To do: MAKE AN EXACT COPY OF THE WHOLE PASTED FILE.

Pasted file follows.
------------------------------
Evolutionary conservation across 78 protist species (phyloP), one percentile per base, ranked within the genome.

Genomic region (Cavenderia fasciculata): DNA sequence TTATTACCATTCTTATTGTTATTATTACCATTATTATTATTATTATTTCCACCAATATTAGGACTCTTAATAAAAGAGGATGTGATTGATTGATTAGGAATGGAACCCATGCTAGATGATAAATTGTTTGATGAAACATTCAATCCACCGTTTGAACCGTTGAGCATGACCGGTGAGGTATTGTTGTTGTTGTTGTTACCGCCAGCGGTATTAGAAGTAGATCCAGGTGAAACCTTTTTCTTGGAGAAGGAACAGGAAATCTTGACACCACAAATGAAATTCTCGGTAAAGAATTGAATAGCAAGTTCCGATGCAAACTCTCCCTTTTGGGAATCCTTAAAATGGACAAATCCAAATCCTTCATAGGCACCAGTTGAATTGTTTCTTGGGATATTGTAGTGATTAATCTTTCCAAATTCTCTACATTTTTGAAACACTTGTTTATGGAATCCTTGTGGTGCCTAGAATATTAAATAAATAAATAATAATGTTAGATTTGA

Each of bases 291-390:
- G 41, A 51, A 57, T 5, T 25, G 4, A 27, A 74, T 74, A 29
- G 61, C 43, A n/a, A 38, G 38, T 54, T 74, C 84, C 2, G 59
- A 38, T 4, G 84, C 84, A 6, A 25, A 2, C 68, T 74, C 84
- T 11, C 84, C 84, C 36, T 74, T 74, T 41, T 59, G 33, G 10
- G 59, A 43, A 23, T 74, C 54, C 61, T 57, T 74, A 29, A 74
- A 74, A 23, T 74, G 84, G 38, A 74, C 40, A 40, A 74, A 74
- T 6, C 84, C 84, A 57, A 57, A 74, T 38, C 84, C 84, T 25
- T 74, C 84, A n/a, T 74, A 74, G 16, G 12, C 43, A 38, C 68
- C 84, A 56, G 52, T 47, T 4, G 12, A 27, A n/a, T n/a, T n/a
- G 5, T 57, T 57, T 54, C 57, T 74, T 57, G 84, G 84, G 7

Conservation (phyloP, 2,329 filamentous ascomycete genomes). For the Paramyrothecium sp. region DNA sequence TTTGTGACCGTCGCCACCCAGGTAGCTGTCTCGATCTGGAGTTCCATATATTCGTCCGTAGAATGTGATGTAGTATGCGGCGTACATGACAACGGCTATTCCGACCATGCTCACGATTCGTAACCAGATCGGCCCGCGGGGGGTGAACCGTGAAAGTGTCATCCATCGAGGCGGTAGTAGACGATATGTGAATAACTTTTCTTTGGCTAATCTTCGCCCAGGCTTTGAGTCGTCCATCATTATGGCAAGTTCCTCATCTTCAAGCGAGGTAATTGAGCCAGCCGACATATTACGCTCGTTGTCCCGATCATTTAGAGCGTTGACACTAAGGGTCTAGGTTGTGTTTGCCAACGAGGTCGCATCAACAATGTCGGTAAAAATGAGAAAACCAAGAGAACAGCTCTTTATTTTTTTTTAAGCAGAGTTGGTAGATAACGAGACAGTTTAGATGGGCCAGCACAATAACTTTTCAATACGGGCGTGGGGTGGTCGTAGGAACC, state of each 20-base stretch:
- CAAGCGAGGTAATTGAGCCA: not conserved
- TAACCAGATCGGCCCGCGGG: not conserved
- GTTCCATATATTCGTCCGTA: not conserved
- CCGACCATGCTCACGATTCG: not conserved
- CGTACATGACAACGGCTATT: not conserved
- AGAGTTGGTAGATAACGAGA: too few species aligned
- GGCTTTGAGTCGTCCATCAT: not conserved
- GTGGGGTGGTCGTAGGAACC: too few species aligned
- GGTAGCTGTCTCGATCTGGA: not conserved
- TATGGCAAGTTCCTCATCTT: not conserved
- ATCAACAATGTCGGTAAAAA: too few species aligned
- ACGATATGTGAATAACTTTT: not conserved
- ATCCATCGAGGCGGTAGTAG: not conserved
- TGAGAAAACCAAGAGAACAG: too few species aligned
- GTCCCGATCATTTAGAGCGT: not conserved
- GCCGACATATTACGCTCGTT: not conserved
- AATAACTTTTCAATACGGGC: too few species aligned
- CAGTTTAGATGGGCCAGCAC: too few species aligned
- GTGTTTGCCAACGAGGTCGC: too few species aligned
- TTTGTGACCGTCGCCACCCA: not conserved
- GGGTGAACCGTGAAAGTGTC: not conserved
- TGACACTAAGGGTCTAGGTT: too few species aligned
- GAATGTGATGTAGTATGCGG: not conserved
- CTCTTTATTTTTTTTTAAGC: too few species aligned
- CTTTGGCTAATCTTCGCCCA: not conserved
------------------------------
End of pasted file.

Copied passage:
Evolutionary conservation across 78 protist species (phyloP), one percentile per base, ranked within the genome.

Genomic region (Cavenderia fasciculata): DNA sequence TTATTACCATTCTTATTGTTATTATTACCATTATTATTATTATTATTTCCACCAATATTAGGACTCTTAATAAAAGAGGATGTGATTGATTGATTAGGAATGGAACCCATGCTAGATGATAAATTGTTTGATGAAACATTCAATCCACCGTTTGAACCGTTGAGCATGACCGGTGAGGTATTGTTGTTGTTGTTGTTACCGCCAGCGGTATTAGAAGTAGATCCAGGTGAAACCTTTTTCTTGGAGAAGGAACAGGAAATCTTGACACCACAAATGAAATTCTCGGTAAAGAATTGAATAGCAAGTTCCGATGCAAACTCTCCCTTTTGGGAATCCTTAAAATGGACAAATCCAAATCCTTCATAGGCACCAGTTGAATTGTTTCTTGGGATATTGTAGTGATTAATCTTTCCAAATTCTCTACATTTTTGAAACACTTGTTTATGGAATCCTTGTGGTGCCTAGAATATTAAATAAATAAATAATAATGTTAGATTTGA

Each of bases 291-390:
- G 41, A 51, A 57, T 5, T 25, G 4, A 27, A 74, T 74, A 29
- G 61, C 43, A n/a, A 38, G 38, T 54, T 74, C 84, C 2, G 59
- A 38, T 4, G 84, C 84, A 6, A 25, A 2, C 68, T 74, C 84
- T 11, C 84, C 84, C 36, T 74, T 74, T 41, T 59, G 33, G 10
- G 59, A 43, A 23, T 74, C 54, C 61, T 57, T 74, A 29, A 74
- A 74, A 23, T 74, G 84, G 38, A 74, C 40, A 40, A 74, A 74
- T 6, C 84, C 84, A 57, A 57, A 74, T 38, C 84, C 84, T 25
- T 74, C 84, A n/a, T 74, A 74, G 16, G 12, C 43, A 38, C 68
- C 84, A 56, G 52, T 47, T 4, G 12, A 27, A n/a, T n/a, T n/a
- G 5, T 57, T 57, T 54, C 57, T 74, T 57, G 84, G 84, G 7

Conservation (phyloP, 2,329 filamentous ascomycete genomes). For the Paramyrothecium sp. region DNA sequence TTTGTGACCGTCGCCACCCAGGTAGCTGTCTCGATCTGGAGTTCCATATATTCGTCCGTAGAATGTGATGTAGTATGCGGCGTACATGACAACGGCTATTCCGACCATGCTCACGATTCGTAACCAGATCGGCCCGCGGGGGGTGAACCGTGAAAGTGTCATCCATCGAGGCGGTAGTAGACGATATGTGAATAACTTTTCTTTGGCTAATCTTCGCCCAGGCTTTGAGTCGTCCATCATTATGGCAAGTTCCTCATCTTCAAGCGAGGTAATTGAGCCAGCCGACATATTACGCTCGTTGTCCCGATCATTTAGAGCGTTGACACTAAGGGTCTAGGTTGTGTTTGCCAACGAGGTCGCATCAACAATGTCGGTAAAAATGAGAAAACCAAGAGAACAGCTCTTTATTTTTTTTTAAGCAGAGTTGGTAGATAACGAGACAGTTTAGATGGGCCAGCACAATAACTTTTCAATACGGGCGTGGGGTGGTCGTAGGAACC, state of each 20-base stretch:
- CAAGCGAGGTAATTGAGCCA: not conserved
- TAACCAGATCGGCCCGCGGG: not conserved
- GTTCCATATATTCGTCCGTA: not conserved
- CCGACCATGCTCACGATTCG: not conserved
- CGTACATGACAACGGCTATT: not conserved
- AGAGTTGGTAGATAACGAGA: too few species aligned
- GGCTTTGAGTCGTCCATCAT: not conserved
- GTGGGGTGGTCGTAGGAACC: too few species aligned
- GGTAGCTGTCTCGATCTGGA: not conserved
- TATGGCAAGTTCCTCATCTT: not conserved
- ATCAACAATGTCGGTAAAAA: too few species aligned
- ACGATATGTGAATAACTTTT: not conserved
- ATCCATCGAGGCGGTAGTAG: not conserved
- TGAGAAAACCAAGAGAACAG: too few species aligned
- GTCCCGATCATTTAGAGCGT: not conserved
- GCCGACATATTACGCTCGTT: not conserved
- AATAACTTTTCAATACGGGC: too few species aligned
- CAGTTTAGATGGGCCAGCAC: too few species aligned
- GTGTTTGCCAACGAGGTCGC: too few species aligned
- TTTGTGACCGTCGCCACCCA: not conserved
- GGGTGAACCGTGAAAGTGTC: not conserved
- TGACACTAAGGGTCTAGGTT: too few species aligned
- GAATGTGATGTAGTATGCGG: not conserved
- CTCTTTATTTTTTTTTAAGC: too few species aligned
- CTTTGGCTAATCTTCGCCCA: not conserved